It may be true that Bill Gates‘ massive wealth has its root in the relentless, work-around-the-clock tech startup terrain. But for the rest of his life, all the retired billionaire ever wants is to be remembered as a selfless world improver and the nicest boss on Earth.
For example, his family foundation, the Bill & Melinda Gates Foundation, had arguably the world’s most generous family leave program, offering 52 weeks of paid parental leave—in other words, a full-year away from work.
Until last month. On January 25, after four years of implementing the year-long family leave policy, the Gates Foundation decided it was not working.
“We saw and heard many good things, like wonderful stories of quality family time with a new child and career development opportunities for those who took on a challenging backfill opportunity. But we also learned the program had created some unintended consequences. We received feedback and saw in practice that a year away was more disruptive than we anticipated,” BMGF’s chief human resources officer, Steven Rice, wrote in a LinkedIn post.
The revised policy, though, is still incredibly generous by U.S. standards., which doesn’t have a national paid family leave policy.
The Gates Foundation now offers 26 weeks of parental leave and, to make up for the shortened six months, a $20,000 stipend. That’s worth up to 30 percent of an employee’s annual salary, depending on positions, according to Glassdoor.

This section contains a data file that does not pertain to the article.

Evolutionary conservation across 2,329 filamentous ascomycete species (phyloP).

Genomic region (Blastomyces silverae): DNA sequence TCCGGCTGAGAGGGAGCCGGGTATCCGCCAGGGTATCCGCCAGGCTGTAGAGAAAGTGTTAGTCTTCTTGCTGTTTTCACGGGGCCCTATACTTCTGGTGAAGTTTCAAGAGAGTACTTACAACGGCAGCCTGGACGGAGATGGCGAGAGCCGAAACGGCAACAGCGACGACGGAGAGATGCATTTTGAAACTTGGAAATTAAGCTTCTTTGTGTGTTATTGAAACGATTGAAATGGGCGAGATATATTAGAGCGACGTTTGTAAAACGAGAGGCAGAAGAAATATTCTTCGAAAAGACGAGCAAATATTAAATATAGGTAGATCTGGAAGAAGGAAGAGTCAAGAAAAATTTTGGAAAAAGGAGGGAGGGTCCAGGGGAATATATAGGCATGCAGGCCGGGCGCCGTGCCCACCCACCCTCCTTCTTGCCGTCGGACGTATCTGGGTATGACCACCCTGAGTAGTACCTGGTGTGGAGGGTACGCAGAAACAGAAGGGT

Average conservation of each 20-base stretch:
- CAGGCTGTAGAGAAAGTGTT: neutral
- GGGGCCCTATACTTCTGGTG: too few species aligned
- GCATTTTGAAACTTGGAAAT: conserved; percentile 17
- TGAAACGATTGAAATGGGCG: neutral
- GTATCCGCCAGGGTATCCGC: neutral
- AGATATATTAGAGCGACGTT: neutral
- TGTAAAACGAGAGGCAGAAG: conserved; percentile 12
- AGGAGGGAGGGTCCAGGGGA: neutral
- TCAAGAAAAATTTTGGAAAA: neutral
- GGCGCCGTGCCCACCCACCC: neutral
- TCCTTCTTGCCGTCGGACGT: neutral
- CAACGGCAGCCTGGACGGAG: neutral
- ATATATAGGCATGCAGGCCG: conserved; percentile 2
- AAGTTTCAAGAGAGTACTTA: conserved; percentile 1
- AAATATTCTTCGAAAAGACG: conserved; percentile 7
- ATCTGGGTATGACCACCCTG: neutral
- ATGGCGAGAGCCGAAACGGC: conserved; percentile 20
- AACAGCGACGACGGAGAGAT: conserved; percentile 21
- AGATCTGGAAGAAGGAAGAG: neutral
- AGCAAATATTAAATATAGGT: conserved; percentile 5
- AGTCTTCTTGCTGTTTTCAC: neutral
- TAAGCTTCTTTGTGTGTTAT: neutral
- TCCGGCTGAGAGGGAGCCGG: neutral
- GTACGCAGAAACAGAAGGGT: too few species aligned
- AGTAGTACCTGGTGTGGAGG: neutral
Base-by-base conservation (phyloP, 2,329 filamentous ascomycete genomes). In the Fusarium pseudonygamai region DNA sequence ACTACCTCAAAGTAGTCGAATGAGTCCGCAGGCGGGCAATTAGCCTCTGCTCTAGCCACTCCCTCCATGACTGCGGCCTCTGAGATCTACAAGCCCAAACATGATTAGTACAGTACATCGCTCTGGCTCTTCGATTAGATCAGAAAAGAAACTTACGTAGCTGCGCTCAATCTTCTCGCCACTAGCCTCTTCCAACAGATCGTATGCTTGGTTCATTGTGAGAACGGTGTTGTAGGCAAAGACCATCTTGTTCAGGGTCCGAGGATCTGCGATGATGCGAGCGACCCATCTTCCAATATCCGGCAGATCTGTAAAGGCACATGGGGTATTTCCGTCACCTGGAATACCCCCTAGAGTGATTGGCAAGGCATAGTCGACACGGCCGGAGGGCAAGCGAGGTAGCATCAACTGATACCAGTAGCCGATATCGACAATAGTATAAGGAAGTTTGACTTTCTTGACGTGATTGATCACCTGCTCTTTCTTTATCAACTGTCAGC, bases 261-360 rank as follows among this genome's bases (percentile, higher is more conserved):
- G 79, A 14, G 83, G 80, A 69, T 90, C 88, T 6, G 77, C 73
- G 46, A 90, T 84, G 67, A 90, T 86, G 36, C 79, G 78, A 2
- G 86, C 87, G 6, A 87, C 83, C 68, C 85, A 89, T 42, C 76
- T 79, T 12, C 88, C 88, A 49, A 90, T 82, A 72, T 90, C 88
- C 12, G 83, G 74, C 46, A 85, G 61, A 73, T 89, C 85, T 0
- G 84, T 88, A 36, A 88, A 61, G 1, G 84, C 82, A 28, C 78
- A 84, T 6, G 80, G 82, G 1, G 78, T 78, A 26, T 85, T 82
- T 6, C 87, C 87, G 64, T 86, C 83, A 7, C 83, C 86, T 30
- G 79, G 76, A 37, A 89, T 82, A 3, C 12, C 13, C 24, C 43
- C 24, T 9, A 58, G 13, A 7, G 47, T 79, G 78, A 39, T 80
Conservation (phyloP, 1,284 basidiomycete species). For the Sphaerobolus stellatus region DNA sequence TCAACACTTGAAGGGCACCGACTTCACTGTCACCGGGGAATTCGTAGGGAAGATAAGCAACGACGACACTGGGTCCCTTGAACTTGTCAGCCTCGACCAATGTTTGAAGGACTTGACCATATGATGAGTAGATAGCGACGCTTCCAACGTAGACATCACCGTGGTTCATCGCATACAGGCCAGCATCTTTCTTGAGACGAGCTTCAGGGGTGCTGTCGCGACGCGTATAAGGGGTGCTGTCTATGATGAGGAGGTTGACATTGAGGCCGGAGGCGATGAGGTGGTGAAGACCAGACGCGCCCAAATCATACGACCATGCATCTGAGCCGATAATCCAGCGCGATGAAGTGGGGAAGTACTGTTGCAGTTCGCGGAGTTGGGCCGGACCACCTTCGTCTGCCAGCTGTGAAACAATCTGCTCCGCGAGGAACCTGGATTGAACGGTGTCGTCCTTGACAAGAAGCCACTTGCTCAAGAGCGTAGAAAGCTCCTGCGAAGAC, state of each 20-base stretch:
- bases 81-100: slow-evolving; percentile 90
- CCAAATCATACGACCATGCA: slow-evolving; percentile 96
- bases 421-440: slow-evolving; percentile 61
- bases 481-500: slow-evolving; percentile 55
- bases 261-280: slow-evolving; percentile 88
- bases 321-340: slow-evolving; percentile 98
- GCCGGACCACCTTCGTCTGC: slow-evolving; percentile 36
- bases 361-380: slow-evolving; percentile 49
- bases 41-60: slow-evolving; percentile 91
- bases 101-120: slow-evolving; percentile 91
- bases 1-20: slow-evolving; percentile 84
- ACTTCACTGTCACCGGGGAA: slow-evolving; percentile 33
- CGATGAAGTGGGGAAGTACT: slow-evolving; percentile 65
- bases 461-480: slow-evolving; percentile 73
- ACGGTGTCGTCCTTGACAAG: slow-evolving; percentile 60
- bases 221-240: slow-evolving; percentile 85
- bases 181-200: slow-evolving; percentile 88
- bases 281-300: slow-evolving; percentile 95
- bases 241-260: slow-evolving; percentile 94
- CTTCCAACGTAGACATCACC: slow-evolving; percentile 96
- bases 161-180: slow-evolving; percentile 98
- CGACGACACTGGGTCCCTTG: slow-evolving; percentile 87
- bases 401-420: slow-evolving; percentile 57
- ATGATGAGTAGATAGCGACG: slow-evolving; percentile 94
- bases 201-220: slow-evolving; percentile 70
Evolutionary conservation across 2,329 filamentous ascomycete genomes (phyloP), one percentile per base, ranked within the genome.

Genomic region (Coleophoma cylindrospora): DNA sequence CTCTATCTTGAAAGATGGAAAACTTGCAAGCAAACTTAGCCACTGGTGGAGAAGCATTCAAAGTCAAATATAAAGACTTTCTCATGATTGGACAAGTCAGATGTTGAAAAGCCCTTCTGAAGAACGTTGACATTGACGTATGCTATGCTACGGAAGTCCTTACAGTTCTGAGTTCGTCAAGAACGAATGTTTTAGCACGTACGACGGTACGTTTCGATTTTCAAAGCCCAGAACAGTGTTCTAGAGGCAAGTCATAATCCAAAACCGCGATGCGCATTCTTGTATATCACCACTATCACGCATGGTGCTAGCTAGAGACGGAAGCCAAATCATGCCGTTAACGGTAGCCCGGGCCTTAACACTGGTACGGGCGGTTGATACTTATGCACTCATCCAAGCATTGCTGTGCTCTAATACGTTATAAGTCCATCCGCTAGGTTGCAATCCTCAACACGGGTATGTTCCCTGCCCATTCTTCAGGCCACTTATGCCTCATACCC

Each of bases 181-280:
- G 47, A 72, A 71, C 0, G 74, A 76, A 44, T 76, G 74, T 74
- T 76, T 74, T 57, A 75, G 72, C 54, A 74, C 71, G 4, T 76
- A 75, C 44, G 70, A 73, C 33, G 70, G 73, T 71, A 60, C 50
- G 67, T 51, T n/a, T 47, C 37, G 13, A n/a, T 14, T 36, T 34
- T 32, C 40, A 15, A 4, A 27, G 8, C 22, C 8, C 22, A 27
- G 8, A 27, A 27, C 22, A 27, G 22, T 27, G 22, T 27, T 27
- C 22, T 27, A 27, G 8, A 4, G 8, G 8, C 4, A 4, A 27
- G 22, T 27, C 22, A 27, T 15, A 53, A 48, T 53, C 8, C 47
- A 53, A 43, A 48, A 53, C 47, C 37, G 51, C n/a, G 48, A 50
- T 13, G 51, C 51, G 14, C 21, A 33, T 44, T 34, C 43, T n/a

“It is taxable income, but there are no conditions,” the Gates Foundation spokesperson Jason Hunke told CNBC last month.
The Gates Foundation enacted the year-long family leave policy in 2015. The foundation’s co-chair and Bill Gates’ wife, Melinda Gates, said she hoped the program would set an example for other American companies to expand their benefit packages.
“In the U.S., women do five years of unpaid labor their husbands don’t do. We do 90 minutes more a day: make the school lunch, help with the homework, fix the breakfast, drive them to school,” Melinda Gates said at the 2015 United Nations General Assembly in New York.
When a new mom or dad goes on leave, the Gates Foundation would hire a replacement for what’s called a “backfill position.” But the company soon found that once such replacement roles reached a certain number, it made it impossible to get work done.
“For example, backfill positions had a ripple effect across the organization, in some cases extending two or three layers deep … once we backfilled the role of an employee going on leave, we often needed to find a backfill for the backfill,” HR chief Rice wrote. “On one team, 50 percent of the staff was either on leave or staffed by those in backfill positions, making the regular work of the foundation far more difficult than expected.”